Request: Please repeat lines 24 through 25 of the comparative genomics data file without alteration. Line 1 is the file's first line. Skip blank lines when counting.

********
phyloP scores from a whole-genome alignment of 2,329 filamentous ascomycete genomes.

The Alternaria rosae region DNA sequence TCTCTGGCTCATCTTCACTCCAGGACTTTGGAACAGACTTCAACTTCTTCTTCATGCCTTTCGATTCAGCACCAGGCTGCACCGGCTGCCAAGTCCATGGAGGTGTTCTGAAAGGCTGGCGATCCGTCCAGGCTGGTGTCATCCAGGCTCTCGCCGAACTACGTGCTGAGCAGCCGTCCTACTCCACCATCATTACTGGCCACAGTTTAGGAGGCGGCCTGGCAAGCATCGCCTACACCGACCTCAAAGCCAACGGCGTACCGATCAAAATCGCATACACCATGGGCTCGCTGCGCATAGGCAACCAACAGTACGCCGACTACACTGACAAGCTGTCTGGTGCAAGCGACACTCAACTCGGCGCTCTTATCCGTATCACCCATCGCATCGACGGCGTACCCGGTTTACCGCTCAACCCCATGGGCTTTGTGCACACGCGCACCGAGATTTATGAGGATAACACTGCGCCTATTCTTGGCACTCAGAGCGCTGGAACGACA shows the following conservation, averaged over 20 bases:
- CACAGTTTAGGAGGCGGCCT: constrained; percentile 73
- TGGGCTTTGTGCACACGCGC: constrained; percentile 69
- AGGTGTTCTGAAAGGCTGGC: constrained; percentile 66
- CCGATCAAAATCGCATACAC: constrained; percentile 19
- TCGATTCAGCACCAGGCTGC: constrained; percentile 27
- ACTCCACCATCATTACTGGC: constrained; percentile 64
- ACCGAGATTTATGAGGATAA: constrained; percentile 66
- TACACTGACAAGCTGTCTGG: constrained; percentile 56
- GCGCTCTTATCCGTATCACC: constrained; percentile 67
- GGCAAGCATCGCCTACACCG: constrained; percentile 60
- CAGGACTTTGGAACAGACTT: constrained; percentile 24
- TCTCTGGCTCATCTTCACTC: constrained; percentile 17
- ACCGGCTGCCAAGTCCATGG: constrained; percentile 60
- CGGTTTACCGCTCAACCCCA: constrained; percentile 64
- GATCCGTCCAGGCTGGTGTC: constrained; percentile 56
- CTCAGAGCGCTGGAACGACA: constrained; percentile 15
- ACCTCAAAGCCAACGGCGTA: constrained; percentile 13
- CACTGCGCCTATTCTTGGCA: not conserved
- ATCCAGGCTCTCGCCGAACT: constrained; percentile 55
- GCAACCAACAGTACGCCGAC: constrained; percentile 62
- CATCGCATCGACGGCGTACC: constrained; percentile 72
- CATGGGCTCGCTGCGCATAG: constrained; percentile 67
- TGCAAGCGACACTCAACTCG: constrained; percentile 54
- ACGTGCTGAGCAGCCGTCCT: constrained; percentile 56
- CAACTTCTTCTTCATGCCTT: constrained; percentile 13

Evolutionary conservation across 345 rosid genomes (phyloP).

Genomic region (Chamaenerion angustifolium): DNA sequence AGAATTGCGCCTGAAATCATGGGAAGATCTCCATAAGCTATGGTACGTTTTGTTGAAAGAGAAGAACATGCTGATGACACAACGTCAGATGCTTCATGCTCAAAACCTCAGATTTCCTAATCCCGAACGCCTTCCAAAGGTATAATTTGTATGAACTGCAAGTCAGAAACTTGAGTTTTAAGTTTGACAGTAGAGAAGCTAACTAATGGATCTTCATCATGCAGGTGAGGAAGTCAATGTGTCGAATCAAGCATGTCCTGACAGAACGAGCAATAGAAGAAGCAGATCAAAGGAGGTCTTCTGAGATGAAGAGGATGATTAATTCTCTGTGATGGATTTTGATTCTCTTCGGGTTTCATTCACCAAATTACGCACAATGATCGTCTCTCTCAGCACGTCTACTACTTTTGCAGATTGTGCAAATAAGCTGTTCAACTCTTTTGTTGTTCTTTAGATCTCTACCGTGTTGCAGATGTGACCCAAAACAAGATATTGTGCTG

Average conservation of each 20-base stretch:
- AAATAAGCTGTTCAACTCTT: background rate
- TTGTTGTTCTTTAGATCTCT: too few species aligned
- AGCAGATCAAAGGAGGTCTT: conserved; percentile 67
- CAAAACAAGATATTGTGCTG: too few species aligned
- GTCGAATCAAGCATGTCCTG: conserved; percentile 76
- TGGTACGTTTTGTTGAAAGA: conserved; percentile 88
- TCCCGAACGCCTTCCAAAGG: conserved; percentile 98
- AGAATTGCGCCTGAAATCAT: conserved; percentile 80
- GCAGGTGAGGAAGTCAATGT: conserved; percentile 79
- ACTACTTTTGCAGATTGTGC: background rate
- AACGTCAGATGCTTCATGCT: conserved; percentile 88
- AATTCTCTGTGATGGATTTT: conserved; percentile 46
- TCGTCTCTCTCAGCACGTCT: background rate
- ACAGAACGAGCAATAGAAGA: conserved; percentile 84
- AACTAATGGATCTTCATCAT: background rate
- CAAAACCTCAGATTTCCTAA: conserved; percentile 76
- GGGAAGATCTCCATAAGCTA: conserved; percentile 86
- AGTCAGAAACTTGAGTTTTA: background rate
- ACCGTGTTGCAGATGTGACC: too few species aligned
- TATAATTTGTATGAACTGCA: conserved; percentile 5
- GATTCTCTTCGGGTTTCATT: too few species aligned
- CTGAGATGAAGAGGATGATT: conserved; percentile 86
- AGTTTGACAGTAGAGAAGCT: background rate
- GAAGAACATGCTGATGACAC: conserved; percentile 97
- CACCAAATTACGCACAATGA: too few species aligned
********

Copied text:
- CATGGGCTCGCTGCGCATAG: constrained; percentile 67
- TGCAAGCGACACTCAACTCG: constrained; percentile 54